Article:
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have shown willingness to co-operate, and the area of Bible work has been enlarged by the formation of nine new Bible organizations.
Of the 130 auxiliaries, 72 report, showing: sales, $5,136 39; collections, $1,412 50. Of this last amount, $219 25 was paid the American Bible Society on donation account, and the balance was used in local work by auxiliaries. They donated to the destitute $131 60 in Scriptures.
Non-reporting auxiliaries, fifty-eight. Three engaged in a canvass of their fields—Houston and Robertson Counties and San Antonio. The average distribution in the State per work-day was fifty-one copies, aggregating for the year about 16,000 volumes of Scriptures. The gifts of churches and individuals to the Parent Society for its general work was, as far as known, $746 83. The work of furnishing children who can read with Bibles has not advanced as was sanguinely expected, yet a large number of youth have been made glad by the ownership of Bibles.
During my sixteen years' labor in Texas, 461,430 copies of Scripture have been distributed, 49,386 destitute families supplied, and 26,378 destitute individuals in addition.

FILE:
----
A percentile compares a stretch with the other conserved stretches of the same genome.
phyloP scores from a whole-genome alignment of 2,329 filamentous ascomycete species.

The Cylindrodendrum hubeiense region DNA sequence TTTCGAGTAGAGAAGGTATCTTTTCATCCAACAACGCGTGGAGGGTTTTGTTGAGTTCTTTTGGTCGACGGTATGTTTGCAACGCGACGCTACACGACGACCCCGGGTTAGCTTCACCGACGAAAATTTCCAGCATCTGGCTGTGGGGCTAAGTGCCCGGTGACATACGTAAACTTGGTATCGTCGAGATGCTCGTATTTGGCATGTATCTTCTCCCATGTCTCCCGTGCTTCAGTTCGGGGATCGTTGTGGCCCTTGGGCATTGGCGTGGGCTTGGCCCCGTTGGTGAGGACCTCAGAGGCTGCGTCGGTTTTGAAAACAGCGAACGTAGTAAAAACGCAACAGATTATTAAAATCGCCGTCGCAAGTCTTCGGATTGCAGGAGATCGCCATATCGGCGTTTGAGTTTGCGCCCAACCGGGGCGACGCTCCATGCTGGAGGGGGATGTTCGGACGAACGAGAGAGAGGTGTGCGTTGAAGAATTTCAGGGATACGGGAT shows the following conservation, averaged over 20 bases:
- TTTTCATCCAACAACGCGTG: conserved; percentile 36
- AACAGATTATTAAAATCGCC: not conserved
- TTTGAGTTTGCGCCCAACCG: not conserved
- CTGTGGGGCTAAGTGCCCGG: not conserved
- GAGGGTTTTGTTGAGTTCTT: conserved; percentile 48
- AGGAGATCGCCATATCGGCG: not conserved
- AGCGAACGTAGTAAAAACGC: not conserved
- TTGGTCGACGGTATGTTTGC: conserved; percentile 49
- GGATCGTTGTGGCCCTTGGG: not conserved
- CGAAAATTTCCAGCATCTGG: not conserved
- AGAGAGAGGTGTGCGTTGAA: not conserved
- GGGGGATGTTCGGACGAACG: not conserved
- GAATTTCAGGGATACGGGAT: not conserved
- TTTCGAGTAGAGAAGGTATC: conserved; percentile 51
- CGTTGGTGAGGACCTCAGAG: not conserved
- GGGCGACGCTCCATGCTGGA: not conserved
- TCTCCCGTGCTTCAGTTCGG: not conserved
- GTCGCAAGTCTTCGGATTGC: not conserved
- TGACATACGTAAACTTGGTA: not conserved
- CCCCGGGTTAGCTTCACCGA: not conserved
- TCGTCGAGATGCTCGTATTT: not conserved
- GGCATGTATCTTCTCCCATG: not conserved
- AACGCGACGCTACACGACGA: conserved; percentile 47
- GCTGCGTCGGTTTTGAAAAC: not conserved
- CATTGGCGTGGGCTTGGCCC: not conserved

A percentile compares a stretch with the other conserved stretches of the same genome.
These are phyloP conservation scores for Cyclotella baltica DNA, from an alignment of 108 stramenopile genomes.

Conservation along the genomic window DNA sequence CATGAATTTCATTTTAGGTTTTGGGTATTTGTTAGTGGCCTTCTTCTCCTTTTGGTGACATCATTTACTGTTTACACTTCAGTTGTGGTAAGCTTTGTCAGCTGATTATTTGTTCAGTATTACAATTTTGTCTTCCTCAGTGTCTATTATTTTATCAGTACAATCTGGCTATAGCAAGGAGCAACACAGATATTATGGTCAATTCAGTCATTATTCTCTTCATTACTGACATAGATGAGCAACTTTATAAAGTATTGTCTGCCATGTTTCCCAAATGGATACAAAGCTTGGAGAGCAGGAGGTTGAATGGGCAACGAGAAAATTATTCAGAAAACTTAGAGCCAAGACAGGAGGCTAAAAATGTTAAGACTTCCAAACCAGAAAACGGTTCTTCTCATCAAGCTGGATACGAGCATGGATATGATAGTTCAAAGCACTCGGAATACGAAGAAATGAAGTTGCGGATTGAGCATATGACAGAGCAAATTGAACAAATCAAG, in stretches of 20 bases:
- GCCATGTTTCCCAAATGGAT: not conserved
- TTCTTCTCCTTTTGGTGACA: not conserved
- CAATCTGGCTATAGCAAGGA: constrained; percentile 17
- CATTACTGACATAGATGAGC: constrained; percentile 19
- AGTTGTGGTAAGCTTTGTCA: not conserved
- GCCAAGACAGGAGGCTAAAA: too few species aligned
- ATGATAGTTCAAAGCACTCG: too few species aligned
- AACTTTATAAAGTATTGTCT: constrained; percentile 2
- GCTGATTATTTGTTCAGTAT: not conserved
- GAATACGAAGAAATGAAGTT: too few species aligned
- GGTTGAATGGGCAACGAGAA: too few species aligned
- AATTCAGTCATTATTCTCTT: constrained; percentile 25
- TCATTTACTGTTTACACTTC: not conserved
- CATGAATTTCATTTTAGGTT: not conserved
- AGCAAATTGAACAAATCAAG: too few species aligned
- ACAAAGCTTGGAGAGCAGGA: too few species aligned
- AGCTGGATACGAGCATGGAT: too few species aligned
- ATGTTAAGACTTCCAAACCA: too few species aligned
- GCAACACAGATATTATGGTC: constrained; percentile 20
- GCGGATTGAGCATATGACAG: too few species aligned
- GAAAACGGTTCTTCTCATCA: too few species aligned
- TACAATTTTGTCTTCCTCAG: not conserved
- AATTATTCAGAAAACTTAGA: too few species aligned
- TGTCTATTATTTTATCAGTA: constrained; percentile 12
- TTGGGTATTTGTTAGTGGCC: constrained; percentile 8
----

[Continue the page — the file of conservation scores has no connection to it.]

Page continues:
This State is a wide missionary one, containing an area about onetenth of the United States, with nearly three millions population, and embracing over twenty different nationalities. Yet the churches of all denominations are preaching the gospel in only five different languages. If the glad message of salvation is ever brought to the mixed multitudes of our cities and rural districts, it must be by some such agency as the American Bible Society, which, in obedience to the command, “Preach the gospel to every creature,” is endeavoring to furnish it to every one in his own tongue. This agency, being the most economical and effective in reaching the masses, strongly commends itself to the Christian public for aid.
The demand for the Scriptures in this field is increasing, which indicates that the Bible is not losing its hold on human hearts. The cry for the “bread of life " comes from mission churches, needy Sunday schools, destitute families, etc., far beyond our means to answer. Larger receipts, more friends of the Bible cause, more contributing churches and Sunday schools, ecclesiastical bodies to endeavor to have their resolutions carried out by the churches, more Bible meetings, more prayer for the work, every auxiliary to hold its anniversary and report, every one to know more about Bible work and to understand that contributions to local Bible societies are helping the neighborhood and not the Parent Society in its general work—these are among the pressing wants of this field.
My grateful thanks are due to officers of auxiliaries, co-operating pastors, and all friends of the cause who have, by kind words and deeds, aided and encouraged me in my effort to fill Texas with Bibles. Books sent to Texas, 15,594; of these, 500 were grants. UTAH.—(See Oregon.)
VERMONT.—The following statements are made in the eightieth annual report of the Vermont Bible Society :